U.S. Climate Change Policies Part of Broader Development Agenda

Washington - The United States believes climate change is an important issue and incorporates its climate policies into a broader sustainable development agenda, according to the State Department's senior climate negotiator, Harlan Watson.

Countries in the developing world are focused on economic growth and providing for the health, education and other needs of their citizens, and the United States believes that climate policies should recognize and complement these priorities Watson said in a webchat on climate change February 27.

“[W]e believe that economic growth is the solution, not the problem. Economic growth will provide the resources needed to invest and deploy newer and cleaner technologies,” he said.

The subject of the Kyoto Protocol, an amendment to the U.N. Framework Convention on Climate Change (UNFCCC), came up very quickly in the webchat. Countries that ratified this protocol committed to reduce their emissions of carbon dioxide and five other greenhouse gases, or engage in emissions trading if they maintain or increase emissions of these gases.

Watson said that even though the United States has not signed the protocol, and even though developing-country signatories, such as India and China, are exempt from requirements to reduce their greenhouse gas emissions, all three nations, in fact, are working to cut their carbon emissions.  He added that if the United States were to abide by the emissions-reduction requirements of the protocol, it would cost an estimated $400 billion per year and the loss of nearly 5 million jobs.

The United States has joined 187 nations in the UNFCCC, Watson said. “We believe this is the appropriate multilateral form to address the issue,” Watson said. He added the United States is working with other countries “in a variety of other fora including the G8 and other bilateral and multilateral partnerships, all of which contribute to the goals and objectives of the convention.” 

Watson said that most of the world's countries are "working to develop and deploy cleaner and more efficient technologies that will reduce emissions."  They are doing this, he said, for a variety of reasons, among them enhancing energy security and combating air pollution, but all are working toward the same goal.

“Climate has changed throughout the Earth's history due to natural causes alone. However, we do realize that modern society is having an impact and we are working to reduce that effectively,” Watson said.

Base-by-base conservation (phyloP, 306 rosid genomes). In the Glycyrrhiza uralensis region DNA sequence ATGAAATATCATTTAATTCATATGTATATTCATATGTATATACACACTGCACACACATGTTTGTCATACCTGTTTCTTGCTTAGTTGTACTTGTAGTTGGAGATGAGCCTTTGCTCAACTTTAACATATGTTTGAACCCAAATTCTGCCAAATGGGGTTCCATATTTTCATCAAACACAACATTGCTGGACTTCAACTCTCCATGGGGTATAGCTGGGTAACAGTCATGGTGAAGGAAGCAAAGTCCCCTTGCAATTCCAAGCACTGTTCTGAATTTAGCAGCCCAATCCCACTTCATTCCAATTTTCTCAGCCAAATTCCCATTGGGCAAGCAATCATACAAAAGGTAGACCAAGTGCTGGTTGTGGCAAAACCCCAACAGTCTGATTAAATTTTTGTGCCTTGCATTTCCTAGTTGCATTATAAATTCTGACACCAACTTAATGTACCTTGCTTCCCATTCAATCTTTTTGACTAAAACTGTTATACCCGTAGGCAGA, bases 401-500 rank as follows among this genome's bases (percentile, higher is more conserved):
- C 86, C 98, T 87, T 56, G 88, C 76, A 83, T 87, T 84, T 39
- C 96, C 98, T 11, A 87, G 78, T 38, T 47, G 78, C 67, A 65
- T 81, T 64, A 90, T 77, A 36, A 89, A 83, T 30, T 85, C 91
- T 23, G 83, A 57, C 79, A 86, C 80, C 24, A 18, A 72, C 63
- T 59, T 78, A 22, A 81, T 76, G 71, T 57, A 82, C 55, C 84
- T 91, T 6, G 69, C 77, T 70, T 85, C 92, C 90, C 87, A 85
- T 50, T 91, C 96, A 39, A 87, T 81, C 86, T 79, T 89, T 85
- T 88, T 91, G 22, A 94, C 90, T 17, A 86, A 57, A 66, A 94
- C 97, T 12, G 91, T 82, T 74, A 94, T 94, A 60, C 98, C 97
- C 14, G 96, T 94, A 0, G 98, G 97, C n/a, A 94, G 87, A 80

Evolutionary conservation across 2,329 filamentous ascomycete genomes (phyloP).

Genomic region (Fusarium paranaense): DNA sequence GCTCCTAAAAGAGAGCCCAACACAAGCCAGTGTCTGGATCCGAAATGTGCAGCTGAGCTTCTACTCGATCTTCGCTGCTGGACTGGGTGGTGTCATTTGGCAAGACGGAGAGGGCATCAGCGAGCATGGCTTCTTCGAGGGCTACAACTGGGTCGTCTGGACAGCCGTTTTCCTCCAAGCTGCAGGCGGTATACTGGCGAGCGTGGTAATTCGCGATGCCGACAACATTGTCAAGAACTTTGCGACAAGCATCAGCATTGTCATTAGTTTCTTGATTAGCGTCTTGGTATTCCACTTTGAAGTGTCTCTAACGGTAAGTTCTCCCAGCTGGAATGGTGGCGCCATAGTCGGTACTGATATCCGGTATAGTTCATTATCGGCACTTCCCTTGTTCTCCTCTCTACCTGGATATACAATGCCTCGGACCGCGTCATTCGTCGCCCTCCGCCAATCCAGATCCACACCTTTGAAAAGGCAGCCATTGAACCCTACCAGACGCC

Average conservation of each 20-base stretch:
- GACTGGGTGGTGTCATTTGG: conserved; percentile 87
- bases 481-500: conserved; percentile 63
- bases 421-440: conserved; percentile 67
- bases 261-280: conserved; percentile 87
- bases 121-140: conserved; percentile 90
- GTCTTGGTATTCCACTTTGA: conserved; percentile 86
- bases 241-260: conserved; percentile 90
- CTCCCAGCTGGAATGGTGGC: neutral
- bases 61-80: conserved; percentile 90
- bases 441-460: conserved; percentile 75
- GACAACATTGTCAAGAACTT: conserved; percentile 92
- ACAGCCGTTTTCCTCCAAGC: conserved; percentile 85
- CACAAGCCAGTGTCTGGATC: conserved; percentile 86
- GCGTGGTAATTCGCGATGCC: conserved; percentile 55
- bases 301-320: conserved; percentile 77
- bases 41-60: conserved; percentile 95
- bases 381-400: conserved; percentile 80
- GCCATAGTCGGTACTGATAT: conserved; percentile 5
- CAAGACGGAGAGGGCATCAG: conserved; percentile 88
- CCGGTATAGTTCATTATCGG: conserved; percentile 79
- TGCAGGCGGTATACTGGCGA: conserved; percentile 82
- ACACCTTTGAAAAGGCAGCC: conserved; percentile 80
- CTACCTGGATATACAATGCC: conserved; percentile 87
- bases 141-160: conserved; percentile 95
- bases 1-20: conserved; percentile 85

“We are working on a broad portfolio of cleaner technologies including energy efficiency, clean coal, nuclear, and renewables,” to reduce that impact, he said.

Although the United States is spending about $3 billion annually to develop and deploy new and cleaner technologies to address climate change, "money alone does not guarantee success,” he said. Another key is providing the proper incentives to the private sector because it has both the expertise and the resources needed for success.

Watson, in response to several questions about China, said the United States is working bilaterally and through multilateral technology partnerships with China to limit greenhouse gas emissions.

A major U.S. effort, Watson wrote, is through the Asia Pacific Partnership on Clean Development and Climate.  There, the United States collaborates with China, Australia, India, South Korea and Japan "to develop and deploy cleaner technologies that will improve energy security and reduce harmful air pollution and greenhouse gas emissions." These six economies make up about half the world's economic output, have about half the world's population and consume about half of the world's energy, he said. (See related article.)

Under President Bush “the U.S. has in place over 60 federal programs and has spent over $29 billion on climate change programs,” Watson said. Those programs reflect the fact that climate change “is an issue for major segments of the American public and this is being reflected in a focus by the U.S. Congress.”

A transcript of Watson's webchat, as well as information about upcoming webchats, is available on USINFO’s Webchat Station.

For more information about U.S. clean energy programs, see the eJournal Clean Energy Solutions.

For additional information on U.S. policies on climate change, see Climate Change and Clean Energy.